Everybody's talking about thinking about charging for content
But scratch a little deeper and it becomes clear that publishers, while deeply curious about the idea of charging consumers for digital access, are also deeply ambivalent. For starters, those 1,000-plus Journalism Online affiliates haven't signed binding contracts yet, just "letters of intent," which, as Staci Kramer recently pointed out, don't obligate signatories to anything more than information-sharing.
Then there are the results of a new survey conducted by the American Press Institute, which polled publishers on their views on paid access models. Their answers show there's still a sizable gulf between intention and action: While 58 percent of respondents say they're "considering" switching from all-free to paid models, fewer than a quarter say they plan to do so this year, while 49 percent haven't yet settled on a time frame.
And when asked what pricing strategies they expect to adopt, the most popular answer, given by 38 percent of respondents, was "Free homepage with headlines and access to story summaries with full text of stories behind a paid wall requiring a monthly subscription." That's a remarkably unsophisticated approach, more akin to the clumsy first attempts at paid access publishers were making 10 years ago than to the flexible, highly-customizable system Journalism Online is touting.
And some major papers, including The Washington Post and the New York Daily News, aren't committing to anything whatsoever, sitting on the sidelines and waiting to see how their competitors paid-access efforts fare before mounting their own.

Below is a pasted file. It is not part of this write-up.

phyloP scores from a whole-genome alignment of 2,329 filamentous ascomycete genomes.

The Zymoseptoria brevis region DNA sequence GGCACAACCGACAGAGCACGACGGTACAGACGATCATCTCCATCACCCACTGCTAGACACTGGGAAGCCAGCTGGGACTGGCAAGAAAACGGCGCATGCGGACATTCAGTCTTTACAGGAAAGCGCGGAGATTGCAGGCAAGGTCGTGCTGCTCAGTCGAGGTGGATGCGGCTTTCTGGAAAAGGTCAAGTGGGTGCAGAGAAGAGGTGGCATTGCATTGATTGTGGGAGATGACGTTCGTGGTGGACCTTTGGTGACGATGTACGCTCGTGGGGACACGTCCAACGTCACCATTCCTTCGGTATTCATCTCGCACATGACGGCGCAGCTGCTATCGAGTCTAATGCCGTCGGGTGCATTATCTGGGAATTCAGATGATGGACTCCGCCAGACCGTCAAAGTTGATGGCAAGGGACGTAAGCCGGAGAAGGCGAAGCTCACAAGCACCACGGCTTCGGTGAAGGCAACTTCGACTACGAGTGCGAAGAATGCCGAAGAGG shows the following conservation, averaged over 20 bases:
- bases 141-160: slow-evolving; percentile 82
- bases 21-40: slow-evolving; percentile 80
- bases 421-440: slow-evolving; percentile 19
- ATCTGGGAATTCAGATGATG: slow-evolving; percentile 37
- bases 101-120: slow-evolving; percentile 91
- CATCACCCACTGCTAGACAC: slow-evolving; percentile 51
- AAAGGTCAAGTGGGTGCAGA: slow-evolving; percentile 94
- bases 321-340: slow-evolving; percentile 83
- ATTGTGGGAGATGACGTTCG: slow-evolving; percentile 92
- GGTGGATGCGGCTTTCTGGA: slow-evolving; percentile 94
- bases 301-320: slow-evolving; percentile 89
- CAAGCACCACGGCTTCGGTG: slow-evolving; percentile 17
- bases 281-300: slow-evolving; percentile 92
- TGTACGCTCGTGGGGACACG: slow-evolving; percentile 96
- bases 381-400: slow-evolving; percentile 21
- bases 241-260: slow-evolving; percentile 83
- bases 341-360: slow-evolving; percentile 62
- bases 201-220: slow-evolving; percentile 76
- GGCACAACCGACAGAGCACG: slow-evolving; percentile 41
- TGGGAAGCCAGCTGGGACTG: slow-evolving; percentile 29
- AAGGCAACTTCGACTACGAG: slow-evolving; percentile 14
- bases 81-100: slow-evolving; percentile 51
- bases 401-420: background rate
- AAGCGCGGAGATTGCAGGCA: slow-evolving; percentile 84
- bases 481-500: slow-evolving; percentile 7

This timidity may actually prove the wisest course, says newspaper industry analyst Ken Doctor of the consultancy Outsell Inc. Doctor thinks initiatives like Journalism Online "will create some revenue, but it's not turnaround money." That's largely because very few U.S. newspapers are generating the kind of unique, high-value information that readers will feel they need to have and can't get anywhere else. The smarter course for publishers, says Doctor, is to focus on increasing their share of the online ad revenue pie, which is bound to resume growing before long.
But Financial Times CEO John Ridding, whose paper is one of the few that's had significant success charging for its web content, predicts that publications that don't figure out a way to get consumers to pay for the news they read online aren't going to survive. "This is not a luxury -- it's kind of a necessity," he says. "There have to be areas where they can bring pricing and charging to bear. After all, this is a creative industry. It's a case where necessity is going to have to be the mother of invention."